I Carry your Heart With Me

Photo of a cat in the sun near blinds, staring into the camera.

9 and 1/2 years ago we lost an almost 20lb meatball of claws and purrs named Raven. She came to Shawn well before he ever met me, via a lady who I believe asked him, “Hey, want a cat? We don’t want it anymore,” and became the illusive meatball ninja of almost-feral timidness that also demanded pets and scratching but only on her terms.

When Raven passed, we were finally living on our own in a one bed room apartment instead of with my husband’s parents which, at our ripe old age of mid 30’s was a fuckin’ step up despite the popcorn ceilings and water damaged, warped counters. So since we were allowed 2 animals, we did what any cat-crazy couple did and went immediately to adopt.

It was at a PetCo adoption event in the middle of the store. I remember the color of the bars of the cage she was in. They were black coated and she was in a cage with a beautiful short-haired orange kitty that straight up had a worm wiggling out of his butt. She was sitting, gorgeous, and looked utterly terrified and I don’t remember if she meowed at me or what but it was love at first sight.

Image of a beige and brown six month old kitten in front of her dish with white tipped paws and fluffy tail.
Isis first meal home, September 19th, 2010

Shawn was signing the papers probably at the same time I was holding her in my arms and her thousand-yard clueless stare was so adorably funny she owned my soul forever after.

The vet-tech whom fostered her told her that she was a very shy girl, and it may take days for her to come out of hiding. True to her warning, which we assured her didn’t matter to us–she hid behind our bed within seconds of coming home.

Isis first day home was video-ed, too.

And I sat down on the floor near the bed and made a discovery that she really liked the song, Sleigh Ride which is a Christmas carol–but sung all jacked up and squeaky high voiced. She came out, ate a whole can of food and then …never really went and hid behind the bed again.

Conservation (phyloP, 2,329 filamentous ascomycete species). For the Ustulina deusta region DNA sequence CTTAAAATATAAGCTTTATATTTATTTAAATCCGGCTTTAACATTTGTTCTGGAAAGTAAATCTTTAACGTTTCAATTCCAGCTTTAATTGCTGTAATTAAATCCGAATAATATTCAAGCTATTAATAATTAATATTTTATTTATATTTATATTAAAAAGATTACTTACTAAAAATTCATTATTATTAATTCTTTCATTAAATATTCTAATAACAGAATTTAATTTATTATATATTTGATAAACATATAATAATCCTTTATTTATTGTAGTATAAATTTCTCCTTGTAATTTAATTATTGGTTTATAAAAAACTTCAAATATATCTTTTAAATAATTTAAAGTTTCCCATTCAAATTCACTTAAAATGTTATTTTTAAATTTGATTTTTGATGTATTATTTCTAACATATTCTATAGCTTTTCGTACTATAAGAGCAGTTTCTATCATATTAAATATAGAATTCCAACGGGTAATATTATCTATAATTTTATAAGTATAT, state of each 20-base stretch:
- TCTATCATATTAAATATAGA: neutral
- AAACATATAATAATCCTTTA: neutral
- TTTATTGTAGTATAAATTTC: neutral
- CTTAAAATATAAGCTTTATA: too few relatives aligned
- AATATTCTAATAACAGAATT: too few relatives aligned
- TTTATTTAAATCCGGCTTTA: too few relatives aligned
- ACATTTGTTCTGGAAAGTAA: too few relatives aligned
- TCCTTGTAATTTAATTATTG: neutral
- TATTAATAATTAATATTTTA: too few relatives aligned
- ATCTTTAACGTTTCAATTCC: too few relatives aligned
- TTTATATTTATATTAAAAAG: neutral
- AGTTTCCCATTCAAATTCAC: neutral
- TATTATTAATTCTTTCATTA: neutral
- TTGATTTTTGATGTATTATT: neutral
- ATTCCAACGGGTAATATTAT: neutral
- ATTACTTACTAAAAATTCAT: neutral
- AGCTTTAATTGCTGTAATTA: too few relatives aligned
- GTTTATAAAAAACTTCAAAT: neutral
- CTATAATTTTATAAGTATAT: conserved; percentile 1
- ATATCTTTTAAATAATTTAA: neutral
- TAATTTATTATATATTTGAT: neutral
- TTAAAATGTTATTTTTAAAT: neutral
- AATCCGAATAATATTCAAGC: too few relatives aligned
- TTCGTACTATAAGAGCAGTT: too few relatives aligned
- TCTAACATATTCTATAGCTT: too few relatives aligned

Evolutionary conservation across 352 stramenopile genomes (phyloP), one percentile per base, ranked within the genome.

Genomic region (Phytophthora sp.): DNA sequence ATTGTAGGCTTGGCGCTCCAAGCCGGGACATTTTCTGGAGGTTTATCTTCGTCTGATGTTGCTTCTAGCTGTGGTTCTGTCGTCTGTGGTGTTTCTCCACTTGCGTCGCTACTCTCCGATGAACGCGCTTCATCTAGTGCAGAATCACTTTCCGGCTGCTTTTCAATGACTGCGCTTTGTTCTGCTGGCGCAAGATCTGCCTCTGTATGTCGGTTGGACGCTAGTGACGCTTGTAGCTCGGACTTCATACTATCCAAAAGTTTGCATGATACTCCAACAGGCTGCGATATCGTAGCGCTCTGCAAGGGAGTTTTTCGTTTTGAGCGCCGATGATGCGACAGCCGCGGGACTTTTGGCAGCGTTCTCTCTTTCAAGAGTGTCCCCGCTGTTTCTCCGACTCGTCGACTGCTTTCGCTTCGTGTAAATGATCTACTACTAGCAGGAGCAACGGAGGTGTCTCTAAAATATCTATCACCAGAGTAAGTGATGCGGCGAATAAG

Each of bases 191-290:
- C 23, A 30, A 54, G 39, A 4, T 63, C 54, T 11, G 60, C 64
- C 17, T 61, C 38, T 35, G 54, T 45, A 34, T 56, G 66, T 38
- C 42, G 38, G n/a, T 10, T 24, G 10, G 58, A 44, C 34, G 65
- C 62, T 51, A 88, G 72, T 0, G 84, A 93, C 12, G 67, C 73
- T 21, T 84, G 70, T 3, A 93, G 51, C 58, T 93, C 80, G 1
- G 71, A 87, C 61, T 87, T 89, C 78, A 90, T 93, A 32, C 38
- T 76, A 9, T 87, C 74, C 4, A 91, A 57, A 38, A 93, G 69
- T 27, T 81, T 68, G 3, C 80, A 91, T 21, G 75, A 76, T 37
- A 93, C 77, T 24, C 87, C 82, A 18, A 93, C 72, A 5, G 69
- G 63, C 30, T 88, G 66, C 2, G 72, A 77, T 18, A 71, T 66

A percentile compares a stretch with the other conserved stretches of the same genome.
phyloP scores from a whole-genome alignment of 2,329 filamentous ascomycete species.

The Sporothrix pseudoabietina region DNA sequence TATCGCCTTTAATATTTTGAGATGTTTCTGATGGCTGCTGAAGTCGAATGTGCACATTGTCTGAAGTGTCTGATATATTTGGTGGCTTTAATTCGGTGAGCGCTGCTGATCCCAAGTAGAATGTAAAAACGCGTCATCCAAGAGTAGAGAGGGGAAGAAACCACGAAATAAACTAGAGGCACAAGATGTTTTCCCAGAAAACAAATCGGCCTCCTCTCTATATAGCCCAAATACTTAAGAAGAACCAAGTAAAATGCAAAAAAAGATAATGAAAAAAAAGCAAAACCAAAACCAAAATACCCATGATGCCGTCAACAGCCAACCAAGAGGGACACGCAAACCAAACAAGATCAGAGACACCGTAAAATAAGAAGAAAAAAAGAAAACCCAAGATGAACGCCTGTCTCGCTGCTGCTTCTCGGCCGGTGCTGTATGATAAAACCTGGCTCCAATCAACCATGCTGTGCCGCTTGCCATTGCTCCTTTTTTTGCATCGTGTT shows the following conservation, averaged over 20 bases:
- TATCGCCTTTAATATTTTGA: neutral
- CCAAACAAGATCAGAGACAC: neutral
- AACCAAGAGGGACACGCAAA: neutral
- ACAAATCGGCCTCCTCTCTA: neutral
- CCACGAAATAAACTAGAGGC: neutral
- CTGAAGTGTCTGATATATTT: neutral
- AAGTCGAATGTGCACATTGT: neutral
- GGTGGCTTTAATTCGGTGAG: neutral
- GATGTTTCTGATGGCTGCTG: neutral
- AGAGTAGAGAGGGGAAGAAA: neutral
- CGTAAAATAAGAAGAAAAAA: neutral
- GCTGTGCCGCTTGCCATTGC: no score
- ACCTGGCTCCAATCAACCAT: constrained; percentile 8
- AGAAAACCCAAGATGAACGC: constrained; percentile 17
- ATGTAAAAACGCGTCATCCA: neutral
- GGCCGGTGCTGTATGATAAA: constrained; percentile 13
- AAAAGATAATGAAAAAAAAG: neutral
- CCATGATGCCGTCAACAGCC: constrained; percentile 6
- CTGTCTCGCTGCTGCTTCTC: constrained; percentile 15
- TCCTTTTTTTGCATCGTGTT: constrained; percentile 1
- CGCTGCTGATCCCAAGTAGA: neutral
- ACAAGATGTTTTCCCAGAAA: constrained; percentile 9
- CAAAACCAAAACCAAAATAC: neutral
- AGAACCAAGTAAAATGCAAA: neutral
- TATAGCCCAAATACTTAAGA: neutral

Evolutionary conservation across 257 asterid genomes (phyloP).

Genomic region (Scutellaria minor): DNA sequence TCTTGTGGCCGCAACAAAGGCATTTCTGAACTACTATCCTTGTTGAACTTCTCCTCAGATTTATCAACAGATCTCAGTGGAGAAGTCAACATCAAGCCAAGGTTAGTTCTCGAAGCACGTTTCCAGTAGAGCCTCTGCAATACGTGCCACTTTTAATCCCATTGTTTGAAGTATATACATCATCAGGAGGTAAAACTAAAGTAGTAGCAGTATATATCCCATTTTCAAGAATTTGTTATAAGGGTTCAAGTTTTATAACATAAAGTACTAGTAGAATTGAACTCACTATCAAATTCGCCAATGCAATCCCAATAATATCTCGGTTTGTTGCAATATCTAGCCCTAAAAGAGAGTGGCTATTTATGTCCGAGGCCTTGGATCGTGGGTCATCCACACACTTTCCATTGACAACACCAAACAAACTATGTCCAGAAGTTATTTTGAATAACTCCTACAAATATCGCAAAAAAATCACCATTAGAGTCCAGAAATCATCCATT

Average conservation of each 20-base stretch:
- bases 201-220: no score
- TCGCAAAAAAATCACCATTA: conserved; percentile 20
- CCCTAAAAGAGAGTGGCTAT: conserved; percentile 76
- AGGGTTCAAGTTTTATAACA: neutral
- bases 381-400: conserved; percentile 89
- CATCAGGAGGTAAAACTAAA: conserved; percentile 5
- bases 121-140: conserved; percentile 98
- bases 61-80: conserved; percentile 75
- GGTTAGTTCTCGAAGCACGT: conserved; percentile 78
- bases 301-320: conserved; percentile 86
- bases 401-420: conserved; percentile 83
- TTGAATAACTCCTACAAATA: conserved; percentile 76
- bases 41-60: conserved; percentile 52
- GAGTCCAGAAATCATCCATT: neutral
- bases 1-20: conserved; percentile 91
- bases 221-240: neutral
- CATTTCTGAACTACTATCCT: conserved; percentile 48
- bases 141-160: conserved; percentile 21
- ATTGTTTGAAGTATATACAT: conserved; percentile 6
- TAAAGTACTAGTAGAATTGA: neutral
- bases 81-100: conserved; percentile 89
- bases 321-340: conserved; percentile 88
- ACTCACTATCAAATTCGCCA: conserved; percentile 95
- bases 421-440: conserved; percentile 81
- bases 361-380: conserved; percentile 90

We shared photos of Isis out and about the day after to the woman who fostered her in an email, who exclaimed she was impressed she wasn’t hiding.

This sprawling long cat pose would become her signature snuggle move.

She had a cold and she had worms. We treated them immediately. She had a purr you could hear from six feet away when you pet her and her favorite thing to do was to sleep. Sleep on me. Sleep under the blankets near my stomach and give me razor sharp biscuits on my stomach that pierced through whatever I wore and would go on for hours. Sleep on my side draped like a living cat-boa from my neck to my thighs once she was full grown, and, sleep on my hands, arms, or right by my face licking me for hours.

The Safety Box in Which She Lived the First 24 Hours of Her Life in the New House

I remember her first reaction to moving out of the one bedroom apartment. The apartment’s ceilings were extremely low, low enough that my husband who is six foot tall and some change could simply lift an arm and touch easily. When we purchased this house we live in now, in the living room there’s an extremely high arch. Probably about a 12 foot high ceiling in which Isis was immediately terrified of.

It was a new place with new smells. She was terrified of that. Then, it had these HUGE MCLARGE big wide open ceilings!